Orion was a study of a spacecraft intended to be directly propelled by a series
of explosions of atomic bombs behind the craft (nuclear pulse propulsion).
Early versions of this vehicle were proposed to take off from the ground with
significant associated nuclear fallout; later versions were presented for use
only in space.
concept offered high thrust and high specific impulse, or propellant efficiency,
at the same time. The unprecedented extreme power requirements for doing so
would be met by nuclear explosions, of such power relative to the vehicle’s
mass as to be survived only by using external detonations without attempting to
contain them in internal structures. As a qualitative comparison, traditional
chemical rockets—such as the Saturn V that took the Apollo program to the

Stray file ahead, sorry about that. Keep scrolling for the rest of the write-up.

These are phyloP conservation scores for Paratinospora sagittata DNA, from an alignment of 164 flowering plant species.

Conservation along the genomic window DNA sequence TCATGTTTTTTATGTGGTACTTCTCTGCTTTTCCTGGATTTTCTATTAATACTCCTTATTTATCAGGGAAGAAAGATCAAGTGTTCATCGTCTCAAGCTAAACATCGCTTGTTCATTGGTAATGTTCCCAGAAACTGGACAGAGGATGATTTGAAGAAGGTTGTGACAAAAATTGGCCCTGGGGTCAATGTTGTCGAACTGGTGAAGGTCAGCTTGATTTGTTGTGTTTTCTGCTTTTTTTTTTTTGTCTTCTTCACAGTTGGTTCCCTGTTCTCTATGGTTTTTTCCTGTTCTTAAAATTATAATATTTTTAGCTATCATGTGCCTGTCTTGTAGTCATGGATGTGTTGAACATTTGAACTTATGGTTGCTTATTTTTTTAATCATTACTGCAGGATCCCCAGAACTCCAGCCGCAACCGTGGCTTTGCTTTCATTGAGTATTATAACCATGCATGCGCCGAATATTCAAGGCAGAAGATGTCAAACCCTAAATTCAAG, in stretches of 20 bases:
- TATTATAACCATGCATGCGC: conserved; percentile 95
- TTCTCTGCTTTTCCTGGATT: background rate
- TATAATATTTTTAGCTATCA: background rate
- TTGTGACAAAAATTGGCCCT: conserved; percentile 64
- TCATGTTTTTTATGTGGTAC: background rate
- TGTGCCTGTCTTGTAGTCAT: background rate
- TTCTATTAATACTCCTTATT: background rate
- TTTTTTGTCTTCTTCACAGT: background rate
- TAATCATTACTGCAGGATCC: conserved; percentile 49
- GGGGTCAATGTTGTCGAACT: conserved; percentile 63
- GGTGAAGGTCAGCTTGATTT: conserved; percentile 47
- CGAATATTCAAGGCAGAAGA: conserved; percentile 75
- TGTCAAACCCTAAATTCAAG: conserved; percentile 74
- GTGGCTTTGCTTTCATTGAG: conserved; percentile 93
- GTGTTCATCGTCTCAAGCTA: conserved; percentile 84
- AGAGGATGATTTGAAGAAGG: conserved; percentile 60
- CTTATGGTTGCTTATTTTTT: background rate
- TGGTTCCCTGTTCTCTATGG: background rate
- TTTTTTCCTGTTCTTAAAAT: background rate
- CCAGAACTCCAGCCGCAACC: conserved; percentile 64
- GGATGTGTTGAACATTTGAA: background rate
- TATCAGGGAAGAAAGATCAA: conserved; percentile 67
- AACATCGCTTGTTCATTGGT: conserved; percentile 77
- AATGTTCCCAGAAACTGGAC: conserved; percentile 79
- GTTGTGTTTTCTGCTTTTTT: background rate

Moon—produce high thrust with low specific impulse, whereas electric ion
engines produce a small amount of thrust very efficiently. Orion would have
offered performance greater than the most advanced conventional or nuclear
rocket engines then under consideration. Supporters of Project Orion felt that
it had potential for cheap interplanetary travel, but it lost political
approval over concerns with fallout from its propulsion.
Partial Test Ban Treaty of 1963 is generally acknowledged to have ended the
project. However, from Project Longshot to Project Daedalus, Mini-Mag Orion,
and other proposals which reach engineering analysis at the level of
considering thermal power dissipation, the principle of external nuclear pulse
propulsion to maximize survivable power has remained common among serious
concepts for interstellar flight without external power beaming and for very
high-performance interplanetary flight. Such later proposals have tended to
modify the basic principle by envisioning equipment driving detonation of much
smaller fission or fusion pellets, although in contrast Project Orion’s larger
nuclear pulse units (nuclear bombs) were based on less speculative technology.
have multiple requests for documents relating to Project Orion. They will be
added when they become available.